Elmer Klopp (perhaps to help speed the plow while working through this pun-filled short novel, Bloch also indulges in comedy of humors character names...most of the other characters' names themselves relatively weak puns) is lured into an experiment that will, it is hoped, cure his neuroses, by his fellow university student Ada Noid, the charming daughter of famous Professor Perry Noid, the inventor of the psychopathfinder. The gadget, as noted above, physically manifests projections of the greatest fears and suppressed desires of those it's applied to ...beginning immediately, in his case, with the mostly unwanted ability to denude any person Elmer looks at. Inebriating himself to keep that telekinetic power in check leads to the manifestation of a pink elephant that wreaks mayhem on the university's Homecoming parade and ceremonies. (Unlike the pachyderm on Harold McCauley's magazine cover painting, reprinted as cover of the the most recent edition, the pink creature in the story is a full-sized adult elephant.) And so it goes for Klopp and his acquaintances throughout the story, as he continues to work through his id, splits into twelve more or less identical versions of himself, and reintegrates to becomes a gorilla, albeit one who can still speak intelligibly (and not quite McCauley's portrait of a chimpanzee/human hybrid), and as such runs afoul of a mixed bag of Leninist spies, and gangsters and vampires who work with them. 

It's all farcical enough to be amusing, while being most interesting as an example of Bloch applying his engagement with abnormal psychology, so famously explored in such crime fiction novels as The Kidnapper, Psycho and American Gothic, to materials which manage, like their model Thorne Smith's somewhat satirical fantasies, to walk a line between the purely humorous and carrying a certain dangerous weight to them, verging in undertone toward the horrific sort of fantasy. Horror and gentler humorous fantasy being two other notable components of Bloch's literary career, as a notable contributor to such other fantasy and horror fiction magazines as Weird Tales (where a young Bloch would contribute his earliest professional fiction, after having read for the first time the fiction of the writer soon to be his mentor, H. P. Lovecraft, and many others, in earlier issues), Fantastic Adventures (an almost direct ancestor of Imaginative Tales, where Bloch had contributed stories to an editorial staff including eventual IT editor and publisher William Hamling), and John Campbell's fantasy magazine Unknown...even as Bloch continued to contribute to such more influential contemporaries of IT as Beyond, Fantastic, and The Magazine of Fantasy and Science Fiction. While minor work, this novel does reward the student of Bloch, as well as anyone who can appreciate an elaborated pun amid any number of rather simpler ones (and a few jokes which take a rather casual view of certain kinds of criminal behavior).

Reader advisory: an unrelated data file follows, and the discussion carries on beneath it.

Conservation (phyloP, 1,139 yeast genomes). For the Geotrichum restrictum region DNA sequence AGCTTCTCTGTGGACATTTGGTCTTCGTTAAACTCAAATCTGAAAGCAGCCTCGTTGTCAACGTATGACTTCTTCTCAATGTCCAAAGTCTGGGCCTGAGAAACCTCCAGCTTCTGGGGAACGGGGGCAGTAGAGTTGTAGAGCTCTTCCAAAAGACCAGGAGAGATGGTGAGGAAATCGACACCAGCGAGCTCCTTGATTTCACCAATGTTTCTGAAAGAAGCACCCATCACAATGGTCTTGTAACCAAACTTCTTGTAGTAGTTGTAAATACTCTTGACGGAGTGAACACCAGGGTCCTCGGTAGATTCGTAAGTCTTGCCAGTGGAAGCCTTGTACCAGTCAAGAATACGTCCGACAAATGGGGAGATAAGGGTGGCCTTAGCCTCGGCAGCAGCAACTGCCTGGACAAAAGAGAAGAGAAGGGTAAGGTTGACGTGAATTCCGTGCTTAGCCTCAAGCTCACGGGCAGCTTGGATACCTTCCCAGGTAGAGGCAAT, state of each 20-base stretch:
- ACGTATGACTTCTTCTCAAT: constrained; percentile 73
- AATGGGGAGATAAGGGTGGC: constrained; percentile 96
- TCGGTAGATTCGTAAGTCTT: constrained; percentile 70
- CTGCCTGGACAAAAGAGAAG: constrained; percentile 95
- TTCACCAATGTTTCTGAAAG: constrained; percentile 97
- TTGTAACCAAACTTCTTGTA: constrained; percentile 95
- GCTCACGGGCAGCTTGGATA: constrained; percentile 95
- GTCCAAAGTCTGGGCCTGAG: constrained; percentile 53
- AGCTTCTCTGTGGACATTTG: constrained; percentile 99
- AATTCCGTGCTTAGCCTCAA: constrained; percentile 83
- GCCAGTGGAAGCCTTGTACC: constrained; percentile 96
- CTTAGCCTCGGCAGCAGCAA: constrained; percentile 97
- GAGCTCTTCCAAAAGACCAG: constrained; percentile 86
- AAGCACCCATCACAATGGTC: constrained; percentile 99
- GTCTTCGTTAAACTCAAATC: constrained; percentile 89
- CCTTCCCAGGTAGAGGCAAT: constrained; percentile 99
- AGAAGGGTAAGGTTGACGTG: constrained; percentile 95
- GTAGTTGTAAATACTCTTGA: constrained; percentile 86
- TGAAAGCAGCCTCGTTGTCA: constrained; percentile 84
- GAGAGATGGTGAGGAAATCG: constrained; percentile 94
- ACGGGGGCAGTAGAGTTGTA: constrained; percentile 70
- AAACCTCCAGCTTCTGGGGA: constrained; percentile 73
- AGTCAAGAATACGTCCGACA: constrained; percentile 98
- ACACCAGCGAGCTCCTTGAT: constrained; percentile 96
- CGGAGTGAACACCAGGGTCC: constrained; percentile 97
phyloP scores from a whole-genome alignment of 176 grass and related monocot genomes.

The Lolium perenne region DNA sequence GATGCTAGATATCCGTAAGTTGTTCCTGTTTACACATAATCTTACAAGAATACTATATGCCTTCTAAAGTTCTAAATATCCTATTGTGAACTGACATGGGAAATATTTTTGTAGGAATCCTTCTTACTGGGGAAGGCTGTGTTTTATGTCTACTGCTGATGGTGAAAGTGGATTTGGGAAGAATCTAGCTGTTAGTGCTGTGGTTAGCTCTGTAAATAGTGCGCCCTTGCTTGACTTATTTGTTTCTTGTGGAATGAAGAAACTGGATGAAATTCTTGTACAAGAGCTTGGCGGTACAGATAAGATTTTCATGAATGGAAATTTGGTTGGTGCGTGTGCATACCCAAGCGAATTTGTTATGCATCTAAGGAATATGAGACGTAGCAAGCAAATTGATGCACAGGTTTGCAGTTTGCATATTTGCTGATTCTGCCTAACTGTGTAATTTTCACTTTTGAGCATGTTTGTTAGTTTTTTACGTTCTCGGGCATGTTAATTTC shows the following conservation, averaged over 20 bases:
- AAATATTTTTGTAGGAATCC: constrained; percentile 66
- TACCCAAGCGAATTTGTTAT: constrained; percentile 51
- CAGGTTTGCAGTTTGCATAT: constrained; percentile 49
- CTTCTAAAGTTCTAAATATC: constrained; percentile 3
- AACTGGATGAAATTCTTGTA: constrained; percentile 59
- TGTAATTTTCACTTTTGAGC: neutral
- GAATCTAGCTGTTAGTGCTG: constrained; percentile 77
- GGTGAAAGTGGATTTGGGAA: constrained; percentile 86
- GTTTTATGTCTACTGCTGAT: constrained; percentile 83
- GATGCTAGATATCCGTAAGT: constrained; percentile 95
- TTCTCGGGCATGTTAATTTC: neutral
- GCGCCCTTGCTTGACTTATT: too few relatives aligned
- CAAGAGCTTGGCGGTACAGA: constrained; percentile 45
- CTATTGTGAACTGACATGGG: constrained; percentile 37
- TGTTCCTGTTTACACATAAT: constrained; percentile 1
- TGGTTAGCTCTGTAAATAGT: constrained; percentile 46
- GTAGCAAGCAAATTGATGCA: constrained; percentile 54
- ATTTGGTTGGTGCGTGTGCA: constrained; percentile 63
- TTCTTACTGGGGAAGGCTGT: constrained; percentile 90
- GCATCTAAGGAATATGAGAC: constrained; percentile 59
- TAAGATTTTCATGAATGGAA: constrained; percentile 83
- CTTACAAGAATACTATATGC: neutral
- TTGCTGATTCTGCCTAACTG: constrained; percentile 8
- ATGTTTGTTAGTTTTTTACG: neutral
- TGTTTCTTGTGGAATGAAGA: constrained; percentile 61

That kinship to his psychological suspense fiction was clearly exploited to the hilt by the Curtis Books package, which manages to portray the story as a more titillating cousin to The Scarf or Night-World, and even manages to capture an image (presumably of Klopp as shaven gorilla) on its uncredited cover painting that looks a bit like a more bug-eyed version of Stephen King, still a young adult  and obscure writer then, not long after King's first sale to Robert Lowndes's  magazine Startling Mystery Stories, his first professional sale after placing high in Scholastic Magazines' annual competition and publication in Literary Cavalcade. Though at least one reference refers to the Curtis edition being a longer form of the story, a spot check of the texts look identical to me in all the editions I have at hand.

The later two editions put the story in context among other more obscure examples of Bloch's work (the Pulpville edition also reprints, in "Ace Double" two-front-cover fashion, the third IT cover story by Bloch, "The Miracle of Robert Weems," a shorter novella, and the short autobiographical sketch by Bloch that was published in the same issue, linked to above, as "The Big Binge"). Aside from some questionably nonfictional fillers and a few minor cartoons, the only other items in the Imaginative Tales issue are Hamling's editorial and the novelette "...So Very Dark" by Daniel Galouye, a story which deals, in somewhat larval form, with Galouye's continuing fascination, throughout his brief literary career (he died relatively young, from complications of WW2 injuries), with motifs of "darkness" as metaphor for the subconscious, and the dangers of manipulation of perception of reality, particularly on the part of governments and other sorts of authority. Almost a child of Asimov's "Nightfall," this story, if rather more elaborated and set against a Cold War framework.

For more of today's books, please see Patti Abbott's blog, and spare a thought for those who are fortunate enough to attend the Bouchercon, the annual world convention for crime fiction writers, editors and other enthusiasts, now in progress in New Orleans, and those who have not been able to attend.

  • Publication: The Lost Bloch, Volume One: The Devil With You!I
  • Authors: Robert Bloch
  • Year: 1999-05-00
  • ISBN: 1-892284-19-7 [978-1-892284-19-8]
  • Publisher: Subterranean Press
  • Price: $40.00
  • Pages: 328
  • Binding: hc